Third Sunday of the Year Homily

Posted on Jan 24, 2018


21 JANUARY 2018


As most of you know I was raised in a small town: 312 people, 7 bars, and 1 Catholic Church.

Life was not easy for these people who got some of the worst farming land around.

The hard life made them hearty, it also made them a bit contrary.

I’ve always said that was one place I would never want to be pastor.

There are too many “contentious” people in that parish–most of them are my relatives.

Hatley generally did not get the cream of the crop of pastors.

However for one brief shining moment of about 15 years,

after I was ordained they had an incredible pastor.

He has brought vitality to the parish, helped them remodel the church, kept the school open.

About three years before he died, a couple of people in the parish decided they had had enough of him, and wanted “someone better.”

Now these were not very bright people.

The parishes around them don’t even have a resident pastor.

And there really isn’t this pool of great priests anymore–if there ever was.

These not very bright people circulated a petition, got 20 signatures and sent it off to the bishop.

I don’t think I can explain how hard it was on their pastor, how hurt he was.

It didn’t matter that these 20 signatures accounted for less than 3% of the parish.

He was deeply hurt–Isn’t it true that 100 people can tell us we’re doing a good job,

And 1 person can tell


us we’re doing a rotten job and we’ll dwell on that one person’s comments?

Anyway the ring leader of the petition died.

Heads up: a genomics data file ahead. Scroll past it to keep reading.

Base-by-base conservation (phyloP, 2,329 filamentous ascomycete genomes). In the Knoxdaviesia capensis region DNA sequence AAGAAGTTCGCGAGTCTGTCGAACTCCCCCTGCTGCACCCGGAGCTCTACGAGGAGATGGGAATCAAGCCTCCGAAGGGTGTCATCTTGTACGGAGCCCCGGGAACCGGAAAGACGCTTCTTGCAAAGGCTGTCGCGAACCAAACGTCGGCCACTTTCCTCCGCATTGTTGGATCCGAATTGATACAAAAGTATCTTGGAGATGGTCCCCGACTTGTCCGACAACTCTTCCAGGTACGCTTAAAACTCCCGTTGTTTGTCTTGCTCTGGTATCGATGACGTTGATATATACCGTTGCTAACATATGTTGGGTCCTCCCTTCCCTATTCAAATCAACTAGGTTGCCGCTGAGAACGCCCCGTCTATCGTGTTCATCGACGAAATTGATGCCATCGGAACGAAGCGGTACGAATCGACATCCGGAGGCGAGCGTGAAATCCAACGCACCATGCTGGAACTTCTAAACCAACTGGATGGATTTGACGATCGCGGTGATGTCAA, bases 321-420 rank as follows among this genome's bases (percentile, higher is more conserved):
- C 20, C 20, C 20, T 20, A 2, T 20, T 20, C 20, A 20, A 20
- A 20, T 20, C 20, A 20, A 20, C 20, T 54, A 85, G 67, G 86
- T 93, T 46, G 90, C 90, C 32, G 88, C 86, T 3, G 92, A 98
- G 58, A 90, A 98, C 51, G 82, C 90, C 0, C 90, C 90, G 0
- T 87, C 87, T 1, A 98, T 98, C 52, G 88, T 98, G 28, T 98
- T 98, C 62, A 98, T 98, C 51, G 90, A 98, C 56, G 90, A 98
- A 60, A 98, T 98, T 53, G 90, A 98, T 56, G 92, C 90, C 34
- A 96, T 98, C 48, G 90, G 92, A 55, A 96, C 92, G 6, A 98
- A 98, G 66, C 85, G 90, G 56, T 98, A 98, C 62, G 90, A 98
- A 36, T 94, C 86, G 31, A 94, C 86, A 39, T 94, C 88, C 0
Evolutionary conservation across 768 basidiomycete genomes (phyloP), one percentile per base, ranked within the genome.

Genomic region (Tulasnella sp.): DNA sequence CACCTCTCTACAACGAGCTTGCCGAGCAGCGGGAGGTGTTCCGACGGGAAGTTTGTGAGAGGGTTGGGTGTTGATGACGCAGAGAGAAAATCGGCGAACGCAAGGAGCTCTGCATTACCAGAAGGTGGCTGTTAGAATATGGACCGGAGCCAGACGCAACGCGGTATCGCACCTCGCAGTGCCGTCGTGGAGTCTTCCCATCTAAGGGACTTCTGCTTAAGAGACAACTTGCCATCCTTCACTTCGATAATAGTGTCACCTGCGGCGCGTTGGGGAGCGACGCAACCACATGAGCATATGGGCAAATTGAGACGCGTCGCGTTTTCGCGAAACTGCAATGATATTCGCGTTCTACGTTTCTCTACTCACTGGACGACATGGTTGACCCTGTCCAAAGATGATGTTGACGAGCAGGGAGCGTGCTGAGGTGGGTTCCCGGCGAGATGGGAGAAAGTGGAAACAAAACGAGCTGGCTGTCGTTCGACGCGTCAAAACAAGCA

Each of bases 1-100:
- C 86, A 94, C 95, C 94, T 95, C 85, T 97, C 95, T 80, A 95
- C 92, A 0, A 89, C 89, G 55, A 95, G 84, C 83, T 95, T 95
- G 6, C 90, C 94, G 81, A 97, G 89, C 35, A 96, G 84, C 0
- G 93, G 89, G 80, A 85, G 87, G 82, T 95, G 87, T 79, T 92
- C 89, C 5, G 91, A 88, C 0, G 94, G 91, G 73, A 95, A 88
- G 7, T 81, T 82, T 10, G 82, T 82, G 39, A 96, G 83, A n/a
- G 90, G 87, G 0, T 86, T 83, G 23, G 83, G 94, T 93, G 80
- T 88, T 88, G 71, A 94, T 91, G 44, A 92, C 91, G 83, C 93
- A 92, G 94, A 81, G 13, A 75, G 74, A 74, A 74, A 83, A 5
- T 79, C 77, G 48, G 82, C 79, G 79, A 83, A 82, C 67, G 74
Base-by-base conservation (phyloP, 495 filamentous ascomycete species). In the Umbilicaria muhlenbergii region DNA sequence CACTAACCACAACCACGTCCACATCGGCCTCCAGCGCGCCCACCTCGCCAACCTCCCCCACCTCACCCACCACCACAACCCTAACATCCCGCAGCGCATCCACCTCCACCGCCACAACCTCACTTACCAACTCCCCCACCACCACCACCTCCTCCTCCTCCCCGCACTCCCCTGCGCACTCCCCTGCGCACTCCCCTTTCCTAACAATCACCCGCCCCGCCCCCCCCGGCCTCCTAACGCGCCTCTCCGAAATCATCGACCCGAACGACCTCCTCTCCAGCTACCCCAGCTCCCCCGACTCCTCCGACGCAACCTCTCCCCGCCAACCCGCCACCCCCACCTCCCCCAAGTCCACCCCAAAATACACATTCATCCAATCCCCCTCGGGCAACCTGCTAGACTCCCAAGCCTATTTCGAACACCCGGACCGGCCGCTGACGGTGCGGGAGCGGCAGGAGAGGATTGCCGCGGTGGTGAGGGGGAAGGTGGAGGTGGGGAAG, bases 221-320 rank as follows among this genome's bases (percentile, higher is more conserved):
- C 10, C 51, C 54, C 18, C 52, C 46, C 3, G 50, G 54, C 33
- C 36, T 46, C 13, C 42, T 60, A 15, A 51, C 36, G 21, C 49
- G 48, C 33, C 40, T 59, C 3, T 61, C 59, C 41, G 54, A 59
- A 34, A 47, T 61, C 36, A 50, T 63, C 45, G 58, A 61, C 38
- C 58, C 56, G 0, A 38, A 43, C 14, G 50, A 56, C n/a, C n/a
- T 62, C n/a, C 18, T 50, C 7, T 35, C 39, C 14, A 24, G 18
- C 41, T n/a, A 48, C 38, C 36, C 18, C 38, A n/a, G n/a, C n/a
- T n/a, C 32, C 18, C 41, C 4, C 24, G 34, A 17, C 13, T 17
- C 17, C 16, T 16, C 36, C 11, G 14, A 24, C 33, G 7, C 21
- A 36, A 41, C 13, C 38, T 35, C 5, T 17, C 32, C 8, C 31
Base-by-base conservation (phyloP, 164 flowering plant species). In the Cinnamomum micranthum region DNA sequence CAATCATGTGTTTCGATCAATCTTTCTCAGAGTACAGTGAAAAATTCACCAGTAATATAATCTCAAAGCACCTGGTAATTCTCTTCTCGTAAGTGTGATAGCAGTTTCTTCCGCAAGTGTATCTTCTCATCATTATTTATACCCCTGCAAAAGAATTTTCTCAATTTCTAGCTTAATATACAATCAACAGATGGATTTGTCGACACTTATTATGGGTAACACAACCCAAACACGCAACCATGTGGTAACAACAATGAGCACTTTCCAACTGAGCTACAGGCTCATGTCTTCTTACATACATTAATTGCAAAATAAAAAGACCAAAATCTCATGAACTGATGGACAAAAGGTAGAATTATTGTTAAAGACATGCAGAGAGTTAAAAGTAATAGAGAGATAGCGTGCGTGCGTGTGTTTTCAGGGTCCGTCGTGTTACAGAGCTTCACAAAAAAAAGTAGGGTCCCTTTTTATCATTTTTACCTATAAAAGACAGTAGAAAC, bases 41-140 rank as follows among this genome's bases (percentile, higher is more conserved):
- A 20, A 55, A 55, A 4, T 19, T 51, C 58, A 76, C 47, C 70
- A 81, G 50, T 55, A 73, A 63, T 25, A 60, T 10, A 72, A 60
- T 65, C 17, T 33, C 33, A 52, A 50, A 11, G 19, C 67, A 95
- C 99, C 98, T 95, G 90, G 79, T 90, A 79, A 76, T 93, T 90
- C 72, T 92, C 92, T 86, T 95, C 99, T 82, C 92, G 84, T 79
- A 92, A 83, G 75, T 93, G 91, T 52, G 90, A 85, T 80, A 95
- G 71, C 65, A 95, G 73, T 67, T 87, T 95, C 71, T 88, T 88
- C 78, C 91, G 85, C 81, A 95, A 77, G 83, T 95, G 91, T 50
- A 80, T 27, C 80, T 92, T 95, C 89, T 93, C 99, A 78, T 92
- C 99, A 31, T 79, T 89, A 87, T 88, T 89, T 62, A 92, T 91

There was no one to preside at his funeral but the priest “who wasn’t good enough.”

When I heard about it, I wondered how I would have done in that situation.

I was even more curious about what the pastor said at the funeral.

I asked my mom and she remembered.

“The man we have come to bury today was a good man,

who loved God and helped us all out at one time or another in our lives.

He built things with his hands and always had a joke to tell.

We should remember him as a good man whom God loved.”

I think the only way he could have been kind in that situation was because of his faith–

and maybe because he had been changed throughout his life by attempting to be a disciple of the Lord.

All of us here have heard the voice of the Lord call us to follow him.

Otherwise, frankly, we wouldn’t be here today.

And following the Lord changes us, helps us do heroic things.

As individuals Simon and Andrew, James and John were really quite ordinary.

It was in following the Lord that they become something more–

It took a while for them to become something more–So we should be a little patient with ourselves,

But also know that there lurks in each of us more power in our faith

Than we might realize today.